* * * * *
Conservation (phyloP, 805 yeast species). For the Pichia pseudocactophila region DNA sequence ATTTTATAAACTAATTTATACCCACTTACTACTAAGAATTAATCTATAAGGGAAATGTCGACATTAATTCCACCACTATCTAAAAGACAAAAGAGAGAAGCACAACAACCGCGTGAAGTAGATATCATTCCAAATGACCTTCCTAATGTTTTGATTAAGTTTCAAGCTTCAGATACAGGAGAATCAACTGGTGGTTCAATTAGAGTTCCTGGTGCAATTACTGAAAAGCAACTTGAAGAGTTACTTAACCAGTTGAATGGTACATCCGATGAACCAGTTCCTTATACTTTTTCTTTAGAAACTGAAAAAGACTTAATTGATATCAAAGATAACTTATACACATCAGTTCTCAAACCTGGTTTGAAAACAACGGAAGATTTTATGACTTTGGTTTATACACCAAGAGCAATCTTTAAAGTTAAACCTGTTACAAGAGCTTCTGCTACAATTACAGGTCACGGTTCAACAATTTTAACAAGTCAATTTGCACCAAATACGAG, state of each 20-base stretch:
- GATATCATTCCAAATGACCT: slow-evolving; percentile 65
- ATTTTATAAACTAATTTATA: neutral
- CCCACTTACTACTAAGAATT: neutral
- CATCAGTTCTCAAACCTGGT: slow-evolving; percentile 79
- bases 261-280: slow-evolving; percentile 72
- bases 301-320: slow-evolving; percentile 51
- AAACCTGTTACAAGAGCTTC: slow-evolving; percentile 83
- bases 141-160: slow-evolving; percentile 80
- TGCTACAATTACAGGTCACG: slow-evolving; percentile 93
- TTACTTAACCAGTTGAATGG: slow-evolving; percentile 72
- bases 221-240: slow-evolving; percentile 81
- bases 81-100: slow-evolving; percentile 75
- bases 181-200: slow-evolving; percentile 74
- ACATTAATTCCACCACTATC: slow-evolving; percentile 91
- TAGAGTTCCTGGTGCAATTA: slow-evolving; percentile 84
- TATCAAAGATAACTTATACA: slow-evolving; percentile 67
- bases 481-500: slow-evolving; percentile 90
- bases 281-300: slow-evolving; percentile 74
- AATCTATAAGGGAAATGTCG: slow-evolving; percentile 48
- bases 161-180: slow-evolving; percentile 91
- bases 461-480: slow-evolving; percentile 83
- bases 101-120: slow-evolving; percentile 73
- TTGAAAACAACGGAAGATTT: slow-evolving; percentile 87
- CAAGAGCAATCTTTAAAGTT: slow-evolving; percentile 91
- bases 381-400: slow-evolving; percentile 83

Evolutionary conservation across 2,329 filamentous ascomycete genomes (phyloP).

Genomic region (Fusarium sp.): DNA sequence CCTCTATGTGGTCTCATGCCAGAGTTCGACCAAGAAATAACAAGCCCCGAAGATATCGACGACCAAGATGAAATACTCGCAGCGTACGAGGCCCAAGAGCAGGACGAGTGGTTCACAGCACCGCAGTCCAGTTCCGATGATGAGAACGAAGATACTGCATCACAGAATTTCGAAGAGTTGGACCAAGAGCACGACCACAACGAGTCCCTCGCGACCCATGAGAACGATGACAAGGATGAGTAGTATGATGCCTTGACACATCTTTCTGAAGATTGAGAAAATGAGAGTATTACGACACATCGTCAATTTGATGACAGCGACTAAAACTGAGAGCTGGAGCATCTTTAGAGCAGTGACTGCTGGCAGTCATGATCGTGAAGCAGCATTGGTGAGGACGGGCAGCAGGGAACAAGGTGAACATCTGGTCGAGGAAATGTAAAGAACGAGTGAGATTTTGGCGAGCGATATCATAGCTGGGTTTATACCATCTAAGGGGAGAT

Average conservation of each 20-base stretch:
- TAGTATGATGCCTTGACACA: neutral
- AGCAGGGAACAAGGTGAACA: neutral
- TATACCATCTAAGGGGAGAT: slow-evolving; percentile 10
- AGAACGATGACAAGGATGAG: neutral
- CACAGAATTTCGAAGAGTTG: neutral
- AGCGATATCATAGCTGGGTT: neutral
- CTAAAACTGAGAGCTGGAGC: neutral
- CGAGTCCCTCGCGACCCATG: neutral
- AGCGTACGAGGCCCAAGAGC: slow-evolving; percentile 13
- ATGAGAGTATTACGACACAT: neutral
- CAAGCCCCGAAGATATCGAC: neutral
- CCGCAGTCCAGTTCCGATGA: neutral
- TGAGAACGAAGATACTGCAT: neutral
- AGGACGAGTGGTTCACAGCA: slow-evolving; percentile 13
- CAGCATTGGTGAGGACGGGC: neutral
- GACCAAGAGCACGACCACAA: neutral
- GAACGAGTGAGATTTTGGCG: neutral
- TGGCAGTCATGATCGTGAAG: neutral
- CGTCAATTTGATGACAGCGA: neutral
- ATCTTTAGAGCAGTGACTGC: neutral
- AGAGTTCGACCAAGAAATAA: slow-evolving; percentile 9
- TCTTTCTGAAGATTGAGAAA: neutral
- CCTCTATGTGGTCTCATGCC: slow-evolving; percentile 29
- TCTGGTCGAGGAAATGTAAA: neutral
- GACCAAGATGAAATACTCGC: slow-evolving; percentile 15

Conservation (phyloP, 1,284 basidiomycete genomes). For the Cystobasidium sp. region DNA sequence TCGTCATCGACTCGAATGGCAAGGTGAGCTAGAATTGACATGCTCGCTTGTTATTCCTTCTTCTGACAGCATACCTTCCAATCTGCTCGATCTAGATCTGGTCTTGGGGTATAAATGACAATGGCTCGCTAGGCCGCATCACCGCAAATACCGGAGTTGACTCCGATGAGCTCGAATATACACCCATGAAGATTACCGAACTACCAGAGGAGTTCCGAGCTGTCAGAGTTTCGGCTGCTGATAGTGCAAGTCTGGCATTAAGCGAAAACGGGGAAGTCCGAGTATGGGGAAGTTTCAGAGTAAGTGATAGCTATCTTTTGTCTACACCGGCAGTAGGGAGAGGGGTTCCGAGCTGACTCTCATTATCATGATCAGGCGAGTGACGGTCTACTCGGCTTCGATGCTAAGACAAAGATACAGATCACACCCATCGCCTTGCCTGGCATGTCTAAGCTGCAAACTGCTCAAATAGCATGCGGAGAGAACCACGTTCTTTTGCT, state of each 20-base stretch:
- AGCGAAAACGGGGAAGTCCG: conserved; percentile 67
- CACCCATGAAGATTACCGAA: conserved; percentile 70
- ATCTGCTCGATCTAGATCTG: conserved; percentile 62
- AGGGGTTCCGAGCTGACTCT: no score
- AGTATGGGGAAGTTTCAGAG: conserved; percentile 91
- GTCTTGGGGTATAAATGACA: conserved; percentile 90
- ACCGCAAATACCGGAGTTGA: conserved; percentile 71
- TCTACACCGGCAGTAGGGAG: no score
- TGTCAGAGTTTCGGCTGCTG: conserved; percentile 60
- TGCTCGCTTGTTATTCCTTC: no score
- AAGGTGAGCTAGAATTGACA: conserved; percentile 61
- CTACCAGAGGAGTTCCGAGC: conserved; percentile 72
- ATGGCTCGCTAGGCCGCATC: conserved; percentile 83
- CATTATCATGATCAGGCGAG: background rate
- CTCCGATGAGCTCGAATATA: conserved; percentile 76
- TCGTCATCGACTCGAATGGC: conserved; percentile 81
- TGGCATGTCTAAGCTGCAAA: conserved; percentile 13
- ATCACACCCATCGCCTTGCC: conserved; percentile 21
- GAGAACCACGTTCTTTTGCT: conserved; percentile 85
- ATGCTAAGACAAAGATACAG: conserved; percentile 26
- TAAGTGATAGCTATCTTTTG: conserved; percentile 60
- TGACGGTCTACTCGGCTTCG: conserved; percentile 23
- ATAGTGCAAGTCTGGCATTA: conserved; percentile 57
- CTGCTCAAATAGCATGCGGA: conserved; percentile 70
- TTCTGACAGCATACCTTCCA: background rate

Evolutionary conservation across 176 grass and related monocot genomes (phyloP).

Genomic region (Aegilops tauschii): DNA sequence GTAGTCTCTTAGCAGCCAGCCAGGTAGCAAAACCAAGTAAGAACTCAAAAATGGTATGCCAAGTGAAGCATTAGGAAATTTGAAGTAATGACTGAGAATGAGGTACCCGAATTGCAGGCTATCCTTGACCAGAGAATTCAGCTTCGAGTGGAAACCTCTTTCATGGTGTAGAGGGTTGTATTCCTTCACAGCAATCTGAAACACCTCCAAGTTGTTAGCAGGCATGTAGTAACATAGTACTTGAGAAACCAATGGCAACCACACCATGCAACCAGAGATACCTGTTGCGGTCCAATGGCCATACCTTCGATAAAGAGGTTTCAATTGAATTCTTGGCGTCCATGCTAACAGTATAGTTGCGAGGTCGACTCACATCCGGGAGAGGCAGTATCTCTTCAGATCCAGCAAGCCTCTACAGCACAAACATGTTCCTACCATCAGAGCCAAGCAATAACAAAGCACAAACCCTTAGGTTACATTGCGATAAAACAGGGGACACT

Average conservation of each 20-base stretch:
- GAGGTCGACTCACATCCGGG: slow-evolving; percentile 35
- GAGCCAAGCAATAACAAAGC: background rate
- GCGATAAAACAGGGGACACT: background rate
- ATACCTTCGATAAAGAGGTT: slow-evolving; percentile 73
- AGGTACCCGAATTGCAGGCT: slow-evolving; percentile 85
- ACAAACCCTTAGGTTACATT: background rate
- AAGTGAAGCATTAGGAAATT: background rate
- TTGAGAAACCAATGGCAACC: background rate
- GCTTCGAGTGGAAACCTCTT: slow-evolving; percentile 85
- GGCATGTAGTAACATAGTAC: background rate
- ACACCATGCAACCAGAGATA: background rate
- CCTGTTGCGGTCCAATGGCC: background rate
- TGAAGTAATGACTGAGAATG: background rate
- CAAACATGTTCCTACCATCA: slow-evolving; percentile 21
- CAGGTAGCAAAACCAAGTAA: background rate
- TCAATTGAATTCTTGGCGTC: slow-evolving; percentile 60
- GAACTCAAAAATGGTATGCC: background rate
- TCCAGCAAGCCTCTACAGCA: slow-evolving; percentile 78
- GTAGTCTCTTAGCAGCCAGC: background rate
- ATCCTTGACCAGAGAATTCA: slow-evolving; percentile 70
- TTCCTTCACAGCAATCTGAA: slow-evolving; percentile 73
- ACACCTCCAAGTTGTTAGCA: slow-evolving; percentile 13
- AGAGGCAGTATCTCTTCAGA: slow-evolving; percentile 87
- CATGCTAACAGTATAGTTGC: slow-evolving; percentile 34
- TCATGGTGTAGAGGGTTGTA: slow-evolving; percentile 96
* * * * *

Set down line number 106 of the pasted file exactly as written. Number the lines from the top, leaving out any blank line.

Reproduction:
- AGAGGCAGTATCTCTTCAGA: slow-evolving; percentile 87